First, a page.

Tuesday, March 15, 2011

Recap: The Road to Edinburgh

I just want to offer a few observations about the UK - general impressions.  First off, when we checked in with customs upon arrival, I went up first and Leon waited in queue because we had gotten reprimanded in the US on our return from Italy 2002 for going up to the window together.  The US custom agent had said, "You're not related, get back behind the line."  At Heathrow, the agent asked Leon if he was traveling with someone and he said, "yes, my life partner".  The agent said - "Go, be with him,  this is England."  He did so and we were interviewed briefly. When the customs agent asked me if I had been to England before, I told him yes, many years ago.  I said, "I was the guy who asked the Bobby how to get to Traffle-Gar Square".  "Oh", he said, "That was you? They're still talking about that one."  I would never even consider such an exchange with the humorless, stone-faced US Customs Agents - who think their serious-business attitude is necessary to "protect the country".  The Brits achieve the same end with decency, respect, class, and, yes, humor. They have a sense of order, with rules and systems to make things run smoothly and they make allowances for for free and paid use of facilities, so long as one follows the rules - as in the rest-stop parking area.
Well, back to the tour:

We had arrived in London a few days ahead of the tour and so joined Trafalgar Tours for two more nights in London beginning on Saturday. The real Road Trip began on Monday morning at 6:30am with luggage call and breakfast. It took a day or so to get the hang of the routine, but everyone was soon on board with the schedule. We headed out of London and into the countryside. Like much of Europe, the population is concentrated in cities and towns with little suburban sprawl.  This leaves the countryside to the sheep and the farmers, and a few landowners with large estates.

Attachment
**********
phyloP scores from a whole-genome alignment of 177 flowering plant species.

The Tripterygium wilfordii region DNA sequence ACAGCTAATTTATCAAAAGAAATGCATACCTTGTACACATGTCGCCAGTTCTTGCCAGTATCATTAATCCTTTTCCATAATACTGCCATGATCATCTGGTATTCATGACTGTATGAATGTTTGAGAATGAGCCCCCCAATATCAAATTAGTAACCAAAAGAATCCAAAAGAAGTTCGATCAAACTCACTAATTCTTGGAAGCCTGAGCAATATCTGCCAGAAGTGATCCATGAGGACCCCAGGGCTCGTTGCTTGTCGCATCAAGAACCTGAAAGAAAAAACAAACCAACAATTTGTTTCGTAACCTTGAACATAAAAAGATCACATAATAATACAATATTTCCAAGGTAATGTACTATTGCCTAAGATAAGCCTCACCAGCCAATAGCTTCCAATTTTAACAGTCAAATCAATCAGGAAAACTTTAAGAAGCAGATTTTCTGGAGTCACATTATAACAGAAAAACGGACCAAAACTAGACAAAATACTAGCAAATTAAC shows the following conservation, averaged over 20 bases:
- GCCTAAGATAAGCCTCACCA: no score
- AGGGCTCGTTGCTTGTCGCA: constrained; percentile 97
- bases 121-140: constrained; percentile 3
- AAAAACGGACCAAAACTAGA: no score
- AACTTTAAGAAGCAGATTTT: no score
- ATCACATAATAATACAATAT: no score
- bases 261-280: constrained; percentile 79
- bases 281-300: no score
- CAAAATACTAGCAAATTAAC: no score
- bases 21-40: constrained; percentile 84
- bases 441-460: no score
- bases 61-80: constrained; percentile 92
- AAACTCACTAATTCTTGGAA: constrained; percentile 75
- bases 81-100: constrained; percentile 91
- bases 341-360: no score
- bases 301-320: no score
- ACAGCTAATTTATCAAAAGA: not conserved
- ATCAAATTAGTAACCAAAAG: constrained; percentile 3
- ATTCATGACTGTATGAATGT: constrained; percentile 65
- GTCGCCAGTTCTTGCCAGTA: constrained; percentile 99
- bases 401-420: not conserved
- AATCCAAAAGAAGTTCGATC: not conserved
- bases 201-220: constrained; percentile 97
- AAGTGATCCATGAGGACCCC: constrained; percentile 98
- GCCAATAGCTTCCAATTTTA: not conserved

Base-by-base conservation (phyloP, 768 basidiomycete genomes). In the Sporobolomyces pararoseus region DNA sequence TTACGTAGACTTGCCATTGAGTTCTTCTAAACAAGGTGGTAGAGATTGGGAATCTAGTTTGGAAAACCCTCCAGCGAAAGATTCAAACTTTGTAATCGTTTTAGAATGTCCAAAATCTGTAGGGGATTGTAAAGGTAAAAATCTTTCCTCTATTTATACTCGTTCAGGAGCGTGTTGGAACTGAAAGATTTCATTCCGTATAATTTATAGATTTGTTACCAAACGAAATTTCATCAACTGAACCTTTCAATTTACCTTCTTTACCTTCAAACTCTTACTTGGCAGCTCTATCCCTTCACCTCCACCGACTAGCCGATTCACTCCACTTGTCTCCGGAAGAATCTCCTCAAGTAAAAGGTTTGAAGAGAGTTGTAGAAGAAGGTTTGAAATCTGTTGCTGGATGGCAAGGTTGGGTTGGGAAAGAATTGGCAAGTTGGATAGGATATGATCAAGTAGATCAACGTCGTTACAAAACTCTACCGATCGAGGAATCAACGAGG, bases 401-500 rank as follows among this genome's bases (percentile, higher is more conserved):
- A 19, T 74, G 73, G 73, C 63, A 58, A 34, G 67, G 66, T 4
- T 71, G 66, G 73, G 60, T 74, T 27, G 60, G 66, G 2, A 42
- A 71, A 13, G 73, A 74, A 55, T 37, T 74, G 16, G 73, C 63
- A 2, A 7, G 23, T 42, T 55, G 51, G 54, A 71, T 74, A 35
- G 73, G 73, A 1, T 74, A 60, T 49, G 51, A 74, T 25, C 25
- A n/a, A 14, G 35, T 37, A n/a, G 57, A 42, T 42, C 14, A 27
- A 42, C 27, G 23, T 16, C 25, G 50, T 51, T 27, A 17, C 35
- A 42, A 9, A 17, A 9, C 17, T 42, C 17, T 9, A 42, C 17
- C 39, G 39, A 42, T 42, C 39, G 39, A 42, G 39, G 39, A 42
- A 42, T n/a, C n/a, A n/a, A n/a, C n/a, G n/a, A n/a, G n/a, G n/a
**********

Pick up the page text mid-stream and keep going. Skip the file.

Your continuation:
Our first stop was Stonehenge which is in the middle of a great expanse of pasture and fields.  It was not as grand as my expectations.  I'm not sure what I expected, but I think the fact that visitors are kept at a distance - probably 150 to 200 feet or more - made the experience a bit underwhelming.
Leon was intent on saving Doctor Who who was supposedly trapped underneath Stonehenge, but could not get close enough to find the hidden button on one of the rocks.

Our tour took us to Salisbury for a brief orientation with tour guide, Paul, an Irish gentleman with the gift of gab, who has made England his home. It was basically a lunch stop with a couple of hours to explore on our own.
Paul, our tour guide in cap, holding folder
Cornish Meat Pies for Lunch


Salisbury Cathedreal


Who was St. Osmund?
I love stone.  My grandfather was a stonemason.  I build stonewalls at home.  I was fascinated by the decorative detail in the wall at St. Anne's Gate.

Off to the city of Bath, settled by the Romans and famous for natural hot springs that fed the pools in the elaborate public baths, the ruins of which we toured.

The Roman Bath at Bath

Stone "Tiles" at the Bath
Leon Could be a Professor at the Academy
Dress Shop Window with Antique Sewing Machines

Nice Water Feature
Not Quite Bristol, Connecticut
Bristol was just a night over.  We were up at the crack of dawn so did not see much of this town.  Then to Chester and the Lake District.
Typical Row Houses

Cheese Rolling Contest

One of Many Cathedrals Bombed in WWII
The Name of this Tourist Restaurant is So Out of Place
We took a side tour to Wales where they take letters of the alphabet, throw them in the air and make words.

A Personalized Camper

That can't be one word, can it?
Pastoral Scene